Four trap types in addition to Pherocon AM traps and clones were field tested in 2001 for the ability to catch the glassy-winged sharpshooter Homalodisca coagulata (GWSS). Traps were deployed in citrus groves and grape vineyards with known high populations in addition to groves and vineyards with low populations. Trap types tested included flight intercept traps (5 colors), plates (11 colors), colored discs (12 colors), and nymph traps (3 colors). Traps were checked weekly and visual count of egg masses, nymphs, and adults were made. Trapped GWSS were sexed, and females with forewing spots of brochosomes or residue were noted. The data from the intercept traps and colored plates clearly indicated that GWSS are attracted to yellow as well as orange. Attraction to these colors was statistically significant and demonstrated that even though the AM type trap may have reliability issues, it is clearly not a ?blunder trap.? Traps reliability stems from three key issues. First, the glue is not sticky enough on the AM trap (and clones) especially above 90E F. Second, the reflected wavelengths (8) below 500 nanometers are somewhat repellent to GWSS. Finally, dusty conditions can shorten the AM traps effectiveness from two weeks to 1 week or less, and temperatures above increased the probability of escape.
The yellow and orange colored plates with Stickem Special Holdfast formulation were very successful in catching adult GWSS. Yellow plates caught statistically more GWSS than AM traps while orange traps usually caught more than the AM traps. The interesting thing is that the yellow plates were more reliable at catching GWSS at low population levels than the AM traps. The nymph traps reliably caught 1st through 5th instar nymphs in moderate to low populations. These traps are easy to deploy in grape canes in situations where it could take hours of searching to locate nymphs. Low populations of GWSS nymphs in a vineyard may pose threats of moving X. fastidiosa from vine to vine within trellises. Flourescent yellow and canary yellow intercept traps attracted large numbers but the collection mechanism only caught about 15%of the bugs that encountered the panels, which made the traps unreliable. However, intercept traps were capable of catching live insects and may have utility when a better capture devise is incorporated.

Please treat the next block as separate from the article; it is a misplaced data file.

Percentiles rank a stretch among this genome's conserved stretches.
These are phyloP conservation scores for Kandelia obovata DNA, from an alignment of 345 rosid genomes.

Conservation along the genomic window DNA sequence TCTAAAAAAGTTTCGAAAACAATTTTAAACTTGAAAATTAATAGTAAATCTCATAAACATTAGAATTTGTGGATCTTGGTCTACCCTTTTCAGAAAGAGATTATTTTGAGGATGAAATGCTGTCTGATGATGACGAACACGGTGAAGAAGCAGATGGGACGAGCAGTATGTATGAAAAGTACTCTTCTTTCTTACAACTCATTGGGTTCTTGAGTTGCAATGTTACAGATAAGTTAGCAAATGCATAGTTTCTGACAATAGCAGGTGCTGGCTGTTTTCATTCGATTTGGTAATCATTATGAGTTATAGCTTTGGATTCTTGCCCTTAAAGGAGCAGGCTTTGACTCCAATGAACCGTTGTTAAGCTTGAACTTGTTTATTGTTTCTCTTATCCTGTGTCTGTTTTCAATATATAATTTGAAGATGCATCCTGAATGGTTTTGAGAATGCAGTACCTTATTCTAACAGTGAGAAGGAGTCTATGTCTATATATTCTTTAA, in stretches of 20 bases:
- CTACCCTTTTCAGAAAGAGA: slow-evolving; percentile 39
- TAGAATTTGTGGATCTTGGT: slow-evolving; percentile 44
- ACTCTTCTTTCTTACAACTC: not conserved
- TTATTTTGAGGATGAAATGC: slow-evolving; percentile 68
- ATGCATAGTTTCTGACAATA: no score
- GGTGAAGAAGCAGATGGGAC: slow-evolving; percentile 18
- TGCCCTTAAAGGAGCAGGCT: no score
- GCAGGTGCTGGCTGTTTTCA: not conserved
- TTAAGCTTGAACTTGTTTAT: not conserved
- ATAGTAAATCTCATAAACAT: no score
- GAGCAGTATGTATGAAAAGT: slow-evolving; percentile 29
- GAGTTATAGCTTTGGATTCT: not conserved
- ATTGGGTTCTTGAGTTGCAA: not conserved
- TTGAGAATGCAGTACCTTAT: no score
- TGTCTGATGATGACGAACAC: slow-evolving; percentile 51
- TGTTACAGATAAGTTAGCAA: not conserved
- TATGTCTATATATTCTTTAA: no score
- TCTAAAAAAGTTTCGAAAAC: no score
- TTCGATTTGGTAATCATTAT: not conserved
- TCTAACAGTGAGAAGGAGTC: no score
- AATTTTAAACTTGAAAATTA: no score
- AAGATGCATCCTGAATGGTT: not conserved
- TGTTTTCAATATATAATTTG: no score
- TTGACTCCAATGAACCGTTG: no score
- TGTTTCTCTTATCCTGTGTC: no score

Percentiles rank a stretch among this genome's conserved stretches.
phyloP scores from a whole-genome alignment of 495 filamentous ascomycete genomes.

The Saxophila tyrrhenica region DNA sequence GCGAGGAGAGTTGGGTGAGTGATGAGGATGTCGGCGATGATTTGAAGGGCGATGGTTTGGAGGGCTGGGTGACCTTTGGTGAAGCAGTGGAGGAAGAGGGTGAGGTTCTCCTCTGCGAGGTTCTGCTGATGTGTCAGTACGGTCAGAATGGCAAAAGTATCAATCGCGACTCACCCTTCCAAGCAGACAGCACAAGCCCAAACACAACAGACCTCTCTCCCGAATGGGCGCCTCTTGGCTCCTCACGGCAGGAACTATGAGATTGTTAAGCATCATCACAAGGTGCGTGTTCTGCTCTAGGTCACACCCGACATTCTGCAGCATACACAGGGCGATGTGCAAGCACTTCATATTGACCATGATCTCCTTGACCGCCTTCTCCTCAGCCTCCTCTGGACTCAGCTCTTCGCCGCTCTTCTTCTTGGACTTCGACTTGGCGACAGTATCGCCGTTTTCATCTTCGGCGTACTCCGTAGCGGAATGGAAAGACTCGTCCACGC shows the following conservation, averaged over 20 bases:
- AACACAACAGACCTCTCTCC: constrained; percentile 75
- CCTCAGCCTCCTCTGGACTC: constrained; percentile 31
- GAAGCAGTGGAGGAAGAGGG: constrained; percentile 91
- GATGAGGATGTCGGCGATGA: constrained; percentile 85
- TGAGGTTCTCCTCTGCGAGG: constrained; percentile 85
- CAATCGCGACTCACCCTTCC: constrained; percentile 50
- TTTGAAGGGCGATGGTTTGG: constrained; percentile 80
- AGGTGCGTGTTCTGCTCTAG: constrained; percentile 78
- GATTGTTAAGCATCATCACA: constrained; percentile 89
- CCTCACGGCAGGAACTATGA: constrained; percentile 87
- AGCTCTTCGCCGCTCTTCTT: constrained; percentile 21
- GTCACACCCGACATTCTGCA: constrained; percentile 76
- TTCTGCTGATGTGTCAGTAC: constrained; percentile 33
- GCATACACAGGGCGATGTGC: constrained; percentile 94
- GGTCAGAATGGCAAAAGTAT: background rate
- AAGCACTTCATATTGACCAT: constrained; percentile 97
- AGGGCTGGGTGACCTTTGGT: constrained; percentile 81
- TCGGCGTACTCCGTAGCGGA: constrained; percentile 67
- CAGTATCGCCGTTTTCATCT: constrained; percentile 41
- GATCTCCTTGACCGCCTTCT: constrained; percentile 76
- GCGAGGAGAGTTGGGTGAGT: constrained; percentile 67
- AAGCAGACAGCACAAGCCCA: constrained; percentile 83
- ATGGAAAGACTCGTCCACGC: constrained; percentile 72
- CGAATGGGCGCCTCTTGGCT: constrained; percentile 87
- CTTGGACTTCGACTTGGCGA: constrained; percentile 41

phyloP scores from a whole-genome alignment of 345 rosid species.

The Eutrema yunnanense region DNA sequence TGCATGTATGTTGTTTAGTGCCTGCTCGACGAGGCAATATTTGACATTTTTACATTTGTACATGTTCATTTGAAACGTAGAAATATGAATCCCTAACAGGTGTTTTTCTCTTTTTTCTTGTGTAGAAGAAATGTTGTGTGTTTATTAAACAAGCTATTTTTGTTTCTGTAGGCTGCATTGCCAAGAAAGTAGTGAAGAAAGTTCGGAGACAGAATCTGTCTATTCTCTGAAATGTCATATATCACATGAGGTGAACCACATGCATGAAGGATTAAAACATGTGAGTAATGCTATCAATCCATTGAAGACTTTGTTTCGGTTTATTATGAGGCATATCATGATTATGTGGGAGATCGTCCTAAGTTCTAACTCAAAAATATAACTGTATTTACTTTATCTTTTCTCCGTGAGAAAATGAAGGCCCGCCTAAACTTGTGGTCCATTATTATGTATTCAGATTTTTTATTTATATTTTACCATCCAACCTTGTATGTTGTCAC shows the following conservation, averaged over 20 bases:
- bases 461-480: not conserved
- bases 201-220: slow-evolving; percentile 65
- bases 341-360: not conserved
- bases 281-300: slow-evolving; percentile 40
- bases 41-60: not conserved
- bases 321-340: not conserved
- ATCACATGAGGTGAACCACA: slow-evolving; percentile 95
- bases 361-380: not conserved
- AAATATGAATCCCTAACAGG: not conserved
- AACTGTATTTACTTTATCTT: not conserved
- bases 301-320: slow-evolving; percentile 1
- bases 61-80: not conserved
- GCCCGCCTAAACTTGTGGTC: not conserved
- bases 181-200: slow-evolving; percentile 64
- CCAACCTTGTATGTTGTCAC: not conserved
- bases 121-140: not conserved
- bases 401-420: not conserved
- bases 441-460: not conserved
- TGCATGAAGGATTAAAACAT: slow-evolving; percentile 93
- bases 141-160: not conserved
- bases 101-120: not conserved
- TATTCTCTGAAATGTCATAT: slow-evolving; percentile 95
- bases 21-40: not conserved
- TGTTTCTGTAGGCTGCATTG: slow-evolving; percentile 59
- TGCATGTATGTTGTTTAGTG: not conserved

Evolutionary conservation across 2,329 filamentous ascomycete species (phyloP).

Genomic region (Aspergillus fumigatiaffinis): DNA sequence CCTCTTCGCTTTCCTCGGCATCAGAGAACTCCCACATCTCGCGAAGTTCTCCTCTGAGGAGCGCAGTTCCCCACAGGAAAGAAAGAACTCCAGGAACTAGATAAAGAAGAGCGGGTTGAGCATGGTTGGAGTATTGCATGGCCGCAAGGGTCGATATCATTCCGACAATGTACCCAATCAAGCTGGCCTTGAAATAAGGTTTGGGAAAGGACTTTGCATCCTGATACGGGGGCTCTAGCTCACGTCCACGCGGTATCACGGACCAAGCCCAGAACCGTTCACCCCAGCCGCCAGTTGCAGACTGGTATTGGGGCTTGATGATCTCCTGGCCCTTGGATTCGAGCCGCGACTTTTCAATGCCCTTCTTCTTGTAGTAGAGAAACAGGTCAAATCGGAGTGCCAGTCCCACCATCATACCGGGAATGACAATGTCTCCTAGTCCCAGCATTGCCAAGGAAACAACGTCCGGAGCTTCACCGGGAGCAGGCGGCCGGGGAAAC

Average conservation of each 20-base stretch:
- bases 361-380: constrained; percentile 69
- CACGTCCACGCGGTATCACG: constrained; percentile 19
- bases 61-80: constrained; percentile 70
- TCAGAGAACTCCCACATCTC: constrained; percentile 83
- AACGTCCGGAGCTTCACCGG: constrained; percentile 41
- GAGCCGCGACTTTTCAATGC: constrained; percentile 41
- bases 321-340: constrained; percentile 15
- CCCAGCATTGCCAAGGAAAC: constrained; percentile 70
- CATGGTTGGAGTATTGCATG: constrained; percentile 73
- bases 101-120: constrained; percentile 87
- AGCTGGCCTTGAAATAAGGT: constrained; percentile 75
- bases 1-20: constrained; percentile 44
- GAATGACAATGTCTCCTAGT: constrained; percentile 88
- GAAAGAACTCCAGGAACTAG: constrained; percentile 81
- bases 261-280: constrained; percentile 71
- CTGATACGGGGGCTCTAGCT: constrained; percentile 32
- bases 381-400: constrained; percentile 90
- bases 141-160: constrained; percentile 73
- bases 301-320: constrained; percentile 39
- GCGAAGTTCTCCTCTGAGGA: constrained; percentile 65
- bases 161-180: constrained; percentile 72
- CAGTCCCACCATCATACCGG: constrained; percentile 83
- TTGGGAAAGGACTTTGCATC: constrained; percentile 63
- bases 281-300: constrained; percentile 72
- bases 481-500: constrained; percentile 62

Additional progress was made in determining that adult and nymphs are attracted to upper UV, and certain wavelengths in the yellow and orange ranges. The preliminary data indicated relationships between the number of ovipositional females trapped and oviposition in associated vegetation.
Female GWSS secrete and deposit brochosomes on the forewings just prior to oviposition. These spots are then scraped off during oviposition. Furthermore, white spots are secreted before each egg mass is laid, and female GWSS can only produce rod shaped brochosomes after mating. It is therefore feasible to relate preovipositional females with white spots and residues to egg masses in associated vegetation analysis. The white spots are very visible on females caught in traps suggesting they are looking for a place to lay eggs.